In any event, my hopes were quickly dashed when I dug into the numbers a bit.  This alleged pro-liberty Tea Party uprising was exaggerated significantly by the Post.  Of 111 congressmen that the Tea Party had endorsed, 96 (86%) voted in favour of the Patriot Act extension, only 12 (11%) voted against and three didn't vote.  Yeah, sure, that's some uprising.

Wednesday, 2 February 2011

More on sodium thiopental

Ah, some more curious moral reasoning regarding Hospira's refusal to continue manufacturing sodium thiopental, (see earlier comments).   Charles Lane objects to the discontinuation of its production because (i) there are legitimate anaesthetic uses of the drug and (ii) "I suppose European restrictions on thiopental might be justifiable if they save a lot of lives on Death Row. They probably won't."

Consider the second point first. Lane seems to be contending that it's justifiable to refuse to contribute to an objectionable moral act only if you have good reason to think that your refusal to participate will prevent the act from occurring.  It's okay (required?) to contribute to morally objcectionable acts if it's reasonable to think that your contribution to the act is relatively easy to replicate or replace.  Suppose I'm producing some drug that turns out to be highly effective for date rape and is, in fact, often used for that purpose. Suppose further that for that reason I stop producing it.  Well, according to Lane I'm not justified in doing so because, after all, if people don't have my drug they can always use booze or roofies or something to accomplish the same goal.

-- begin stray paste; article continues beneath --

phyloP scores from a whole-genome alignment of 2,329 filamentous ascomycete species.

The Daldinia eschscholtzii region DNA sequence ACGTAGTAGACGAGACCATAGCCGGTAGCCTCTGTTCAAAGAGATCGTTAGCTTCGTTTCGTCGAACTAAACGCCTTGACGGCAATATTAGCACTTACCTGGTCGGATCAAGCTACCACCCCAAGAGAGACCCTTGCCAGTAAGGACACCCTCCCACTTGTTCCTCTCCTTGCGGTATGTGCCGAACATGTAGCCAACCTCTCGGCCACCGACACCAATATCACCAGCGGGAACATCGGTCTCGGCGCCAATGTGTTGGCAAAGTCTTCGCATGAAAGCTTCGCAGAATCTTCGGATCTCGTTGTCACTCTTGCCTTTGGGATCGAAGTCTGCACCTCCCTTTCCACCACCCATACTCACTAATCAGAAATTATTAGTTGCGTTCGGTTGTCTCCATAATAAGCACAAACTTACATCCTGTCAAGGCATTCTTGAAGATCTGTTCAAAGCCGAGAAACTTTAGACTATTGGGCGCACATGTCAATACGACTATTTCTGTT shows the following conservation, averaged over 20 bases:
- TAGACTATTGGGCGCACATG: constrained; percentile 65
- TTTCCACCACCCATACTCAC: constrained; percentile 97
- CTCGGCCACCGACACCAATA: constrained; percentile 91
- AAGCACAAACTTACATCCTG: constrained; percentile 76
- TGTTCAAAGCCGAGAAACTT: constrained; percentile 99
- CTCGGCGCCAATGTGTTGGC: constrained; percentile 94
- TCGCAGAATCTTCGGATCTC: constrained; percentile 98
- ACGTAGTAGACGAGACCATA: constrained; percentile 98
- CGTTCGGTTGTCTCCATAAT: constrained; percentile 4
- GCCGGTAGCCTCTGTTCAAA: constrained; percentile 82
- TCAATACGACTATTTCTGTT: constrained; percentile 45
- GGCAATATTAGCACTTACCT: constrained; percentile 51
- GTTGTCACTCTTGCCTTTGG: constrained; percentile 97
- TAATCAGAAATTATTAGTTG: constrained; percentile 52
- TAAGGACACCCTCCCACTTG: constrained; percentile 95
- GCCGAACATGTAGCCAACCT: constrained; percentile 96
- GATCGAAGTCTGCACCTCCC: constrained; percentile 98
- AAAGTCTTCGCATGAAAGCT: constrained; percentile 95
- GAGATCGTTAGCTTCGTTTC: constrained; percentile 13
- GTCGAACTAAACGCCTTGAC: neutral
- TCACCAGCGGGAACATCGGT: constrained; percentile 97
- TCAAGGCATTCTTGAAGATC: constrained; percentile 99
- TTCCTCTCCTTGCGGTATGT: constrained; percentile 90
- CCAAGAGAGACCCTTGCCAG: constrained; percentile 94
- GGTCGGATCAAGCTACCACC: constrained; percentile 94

Let's also consider the objection that there are legitimate uses of sodium thiopental and let's assume that that's true.  Where does the moral compulsion here lie -- on the producer of the drug or on the ones intentionally using the drug for unintended purposes?   Suppose, again, that I'm producing a drug that can be used for date rape but also has legitimate uses.  Suppose you are in control of distributing the drug and I ask you not to sell it to people who tell you that they're planning to use it for date rape.  Suppose, you refuse this request.   And suppose that because of your unwillingness to provide this assurance, I refuse to continue to produce it.  Who is to blame here for the fact that some are unable to use the drug for its intended end, those who who refused to produce it because of the reasonable belief that it will be misused or those who refused to use it for its intended purpose?